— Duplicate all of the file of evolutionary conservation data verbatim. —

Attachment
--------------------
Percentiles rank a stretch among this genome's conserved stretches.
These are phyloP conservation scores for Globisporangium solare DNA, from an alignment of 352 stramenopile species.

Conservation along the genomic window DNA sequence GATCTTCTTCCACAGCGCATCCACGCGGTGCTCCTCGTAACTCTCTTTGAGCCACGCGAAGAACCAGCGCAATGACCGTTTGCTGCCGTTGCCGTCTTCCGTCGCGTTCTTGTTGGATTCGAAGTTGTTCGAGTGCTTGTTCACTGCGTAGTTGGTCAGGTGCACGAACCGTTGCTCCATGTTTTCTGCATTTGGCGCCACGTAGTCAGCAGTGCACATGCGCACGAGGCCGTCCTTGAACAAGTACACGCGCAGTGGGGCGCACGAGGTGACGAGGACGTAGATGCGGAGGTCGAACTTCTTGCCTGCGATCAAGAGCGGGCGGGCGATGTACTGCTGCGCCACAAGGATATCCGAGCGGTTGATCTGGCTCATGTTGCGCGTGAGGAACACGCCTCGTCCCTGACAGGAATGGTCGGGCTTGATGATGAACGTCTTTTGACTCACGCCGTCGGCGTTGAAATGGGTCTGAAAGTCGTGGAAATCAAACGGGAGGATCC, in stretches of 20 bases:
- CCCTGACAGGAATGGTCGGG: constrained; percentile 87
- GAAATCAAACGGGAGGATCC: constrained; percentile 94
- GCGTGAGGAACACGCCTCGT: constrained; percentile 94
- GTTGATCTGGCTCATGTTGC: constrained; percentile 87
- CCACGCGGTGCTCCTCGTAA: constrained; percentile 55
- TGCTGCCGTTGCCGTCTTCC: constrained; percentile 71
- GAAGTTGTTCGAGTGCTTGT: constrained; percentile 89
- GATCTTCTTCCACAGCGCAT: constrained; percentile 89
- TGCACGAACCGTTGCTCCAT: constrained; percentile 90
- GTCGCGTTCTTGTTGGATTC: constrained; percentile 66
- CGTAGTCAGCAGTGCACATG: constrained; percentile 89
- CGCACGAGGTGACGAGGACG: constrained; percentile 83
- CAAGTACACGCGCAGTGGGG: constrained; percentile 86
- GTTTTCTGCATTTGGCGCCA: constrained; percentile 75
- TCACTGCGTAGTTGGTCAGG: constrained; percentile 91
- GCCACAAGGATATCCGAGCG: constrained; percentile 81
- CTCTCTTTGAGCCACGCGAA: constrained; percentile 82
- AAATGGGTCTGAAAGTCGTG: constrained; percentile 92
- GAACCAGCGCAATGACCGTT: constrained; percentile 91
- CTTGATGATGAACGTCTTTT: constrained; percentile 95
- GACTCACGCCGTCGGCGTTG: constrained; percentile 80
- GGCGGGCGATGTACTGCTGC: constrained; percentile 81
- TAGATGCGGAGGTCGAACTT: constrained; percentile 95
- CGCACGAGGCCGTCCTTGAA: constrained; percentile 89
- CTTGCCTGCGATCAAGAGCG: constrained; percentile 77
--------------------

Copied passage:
Percentiles rank a stretch among this genome's conserved stretches.
These are phyloP conservation scores for Globisporangium solare DNA, from an alignment of 352 stramenopile species.

Conservation along the genomic window DNA sequence GATCTTCTTCCACAGCGCATCCACGCGGTGCTCCTCGTAACTCTCTTTGAGCCACGCGAAGAACCAGCGCAATGACCGTTTGCTGCCGTTGCCGTCTTCCGTCGCGTTCTTGTTGGATTCGAAGTTGTTCGAGTGCTTGTTCACTGCGTAGTTGGTCAGGTGCACGAACCGTTGCTCCATGTTTTCTGCATTTGGCGCCACGTAGTCAGCAGTGCACATGCGCACGAGGCCGTCCTTGAACAAGTACACGCGCAGTGGGGCGCACGAGGTGACGAGGACGTAGATGCGGAGGTCGAACTTCTTGCCTGCGATCAAGAGCGGGCGGGCGATGTACTGCTGCGCCACAAGGATATCCGAGCGGTTGATCTGGCTCATGTTGCGCGTGAGGAACACGCCTCGTCCCTGACAGGAATGGTCGGGCTTGATGATGAACGTCTTTTGACTCACGCCGTCGGCGTTGAAATGGGTCTGAAAGTCGTGGAAATCAAACGGGAGGATCC, in stretches of 20 bases:
- CCCTGACAGGAATGGTCGGG: constrained; percentile 87
- GAAATCAAACGGGAGGATCC: constrained; percentile 94
- GCGTGAGGAACACGCCTCGT: constrained; percentile 94
- GTTGATCTGGCTCATGTTGC: constrained; percentile 87
- CCACGCGGTGCTCCTCGTAA: constrained; percentile 55
- TGCTGCCGTTGCCGTCTTCC: constrained; percentile 71
- GAAGTTGTTCGAGTGCTTGT: constrained; percentile 89
- GATCTTCTTCCACAGCGCAT: constrained; percentile 89
- TGCACGAACCGTTGCTCCAT: constrained; percentile 90
- GTCGCGTTCTTGTTGGATTC: constrained; percentile 66
- CGTAGTCAGCAGTGCACATG: constrained; percentile 89
- CGCACGAGGTGACGAGGACG: constrained; percentile 83
- CAAGTACACGCGCAGTGGGG: constrained; percentile 86
- GTTTTCTGCATTTGGCGCCA: constrained; percentile 75
- TCACTGCGTAGTTGGTCAGG: constrained; percentile 91
- GCCACAAGGATATCCGAGCG: constrained; percentile 81
- CTCTCTTTGAGCCACGCGAA: constrained; percentile 82
- AAATGGGTCTGAAAGTCGTG: constrained; percentile 92
- GAACCAGCGCAATGACCGTT: constrained; percentile 91
- CTTGATGATGAACGTCTTTT: constrained; percentile 95
- GACTCACGCCGTCGGCGTTG: constrained; percentile 80
- GGCGGGCGATGTACTGCTGC: constrained; percentile 81
- TAGATGCGGAGGTCGAACTT: constrained; percentile 95
- CGCACGAGGCCGTCCTTGAA: constrained; percentile 89
- CTTGCCTGCGATCAAGAGCG: constrained; percentile 77